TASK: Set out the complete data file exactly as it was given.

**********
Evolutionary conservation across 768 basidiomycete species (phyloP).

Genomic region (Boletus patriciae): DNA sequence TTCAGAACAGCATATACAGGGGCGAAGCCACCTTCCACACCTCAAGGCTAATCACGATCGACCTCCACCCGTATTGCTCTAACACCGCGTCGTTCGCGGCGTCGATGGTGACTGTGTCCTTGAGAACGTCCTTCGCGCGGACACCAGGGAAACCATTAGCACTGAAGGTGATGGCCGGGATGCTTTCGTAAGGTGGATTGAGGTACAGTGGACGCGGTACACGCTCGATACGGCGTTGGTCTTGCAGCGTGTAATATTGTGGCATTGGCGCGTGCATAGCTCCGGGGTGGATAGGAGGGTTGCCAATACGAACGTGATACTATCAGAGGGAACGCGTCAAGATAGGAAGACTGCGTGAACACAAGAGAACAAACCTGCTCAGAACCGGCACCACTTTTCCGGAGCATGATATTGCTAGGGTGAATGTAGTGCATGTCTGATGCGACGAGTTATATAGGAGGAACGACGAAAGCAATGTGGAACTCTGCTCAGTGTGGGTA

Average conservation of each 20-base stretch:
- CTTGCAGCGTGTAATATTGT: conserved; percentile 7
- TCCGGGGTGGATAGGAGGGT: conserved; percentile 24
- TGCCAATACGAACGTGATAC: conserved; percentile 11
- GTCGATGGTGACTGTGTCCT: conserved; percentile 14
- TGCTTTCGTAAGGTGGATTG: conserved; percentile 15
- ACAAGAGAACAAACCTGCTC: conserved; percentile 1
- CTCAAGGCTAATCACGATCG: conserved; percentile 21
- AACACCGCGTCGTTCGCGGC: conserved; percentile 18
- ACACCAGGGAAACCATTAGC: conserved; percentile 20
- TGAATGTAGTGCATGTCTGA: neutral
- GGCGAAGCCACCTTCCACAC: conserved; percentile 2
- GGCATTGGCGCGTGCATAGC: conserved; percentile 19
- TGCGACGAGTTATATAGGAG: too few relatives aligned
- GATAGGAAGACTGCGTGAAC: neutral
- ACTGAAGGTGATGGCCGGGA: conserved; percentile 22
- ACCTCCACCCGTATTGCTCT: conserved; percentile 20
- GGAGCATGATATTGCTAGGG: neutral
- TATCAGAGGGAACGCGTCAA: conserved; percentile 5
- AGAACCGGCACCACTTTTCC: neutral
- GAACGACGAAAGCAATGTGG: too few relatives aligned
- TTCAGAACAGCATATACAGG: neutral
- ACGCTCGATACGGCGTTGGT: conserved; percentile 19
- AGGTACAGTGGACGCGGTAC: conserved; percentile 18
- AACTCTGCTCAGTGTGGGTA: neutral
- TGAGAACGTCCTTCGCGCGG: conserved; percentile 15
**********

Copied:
Evolutionary conservation across 768 basidiomycete species (phyloP).

Genomic region (Boletus patriciae): DNA sequence TTCAGAACAGCATATACAGGGGCGAAGCCACCTTCCACACCTCAAGGCTAATCACGATCGACCTCCACCCGTATTGCTCTAACACCGCGTCGTTCGCGGCGTCGATGGTGACTGTGTCCTTGAGAACGTCCTTCGCGCGGACACCAGGGAAACCATTAGCACTGAAGGTGATGGCCGGGATGCTTTCGTAAGGTGGATTGAGGTACAGTGGACGCGGTACACGCTCGATACGGCGTTGGTCTTGCAGCGTGTAATATTGTGGCATTGGCGCGTGCATAGCTCCGGGGTGGATAGGAGGGTTGCCAATACGAACGTGATACTATCAGAGGGAACGCGTCAAGATAGGAAGACTGCGTGAACACAAGAGAACAAACCTGCTCAGAACCGGCACCACTTTTCCGGAGCATGATATTGCTAGGGTGAATGTAGTGCATGTCTGATGCGACGAGTTATATAGGAGGAACGACGAAAGCAATGTGGAACTCTGCTCAGTGTGGGTA

Average conservation of each 20-base stretch:
- CTTGCAGCGTGTAATATTGT: conserved; percentile 7
- TCCGGGGTGGATAGGAGGGT: conserved; percentile 24
- TGCCAATACGAACGTGATAC: conserved; percentile 11
- GTCGATGGTGACTGTGTCCT: conserved; percentile 14
- TGCTTTCGTAAGGTGGATTG: conserved; percentile 15
- ACAAGAGAACAAACCTGCTC: conserved; percentile 1
- CTCAAGGCTAATCACGATCG: conserved; percentile 21
- AACACCGCGTCGTTCGCGGC: conserved; percentile 18
- ACACCAGGGAAACCATTAGC: conserved; percentile 20
- TGAATGTAGTGCATGTCTGA: neutral
- GGCGAAGCCACCTTCCACAC: conserved; percentile 2
- GGCATTGGCGCGTGCATAGC: conserved; percentile 19
- TGCGACGAGTTATATAGGAG: too few relatives aligned
- GATAGGAAGACTGCGTGAAC: neutral
- ACTGAAGGTGATGGCCGGGA: conserved; percentile 22
- ACCTCCACCCGTATTGCTCT: conserved; percentile 20
- GGAGCATGATATTGCTAGGG: neutral
- TATCAGAGGGAACGCGTCAA: conserved; percentile 5
- AGAACCGGCACCACTTTTCC: neutral
- GAACGACGAAAGCAATGTGG: too few relatives aligned
- TTCAGAACAGCATATACAGG: neutral
- ACGCTCGATACGGCGTTGGT: conserved; percentile 19
- AGGTACAGTGGACGCGGTAC: conserved; percentile 18
- AACTCTGCTCAGTGTGGGTA: neutral
- TGAGAACGTCCTTCGCGCGG: conserved; percentile 15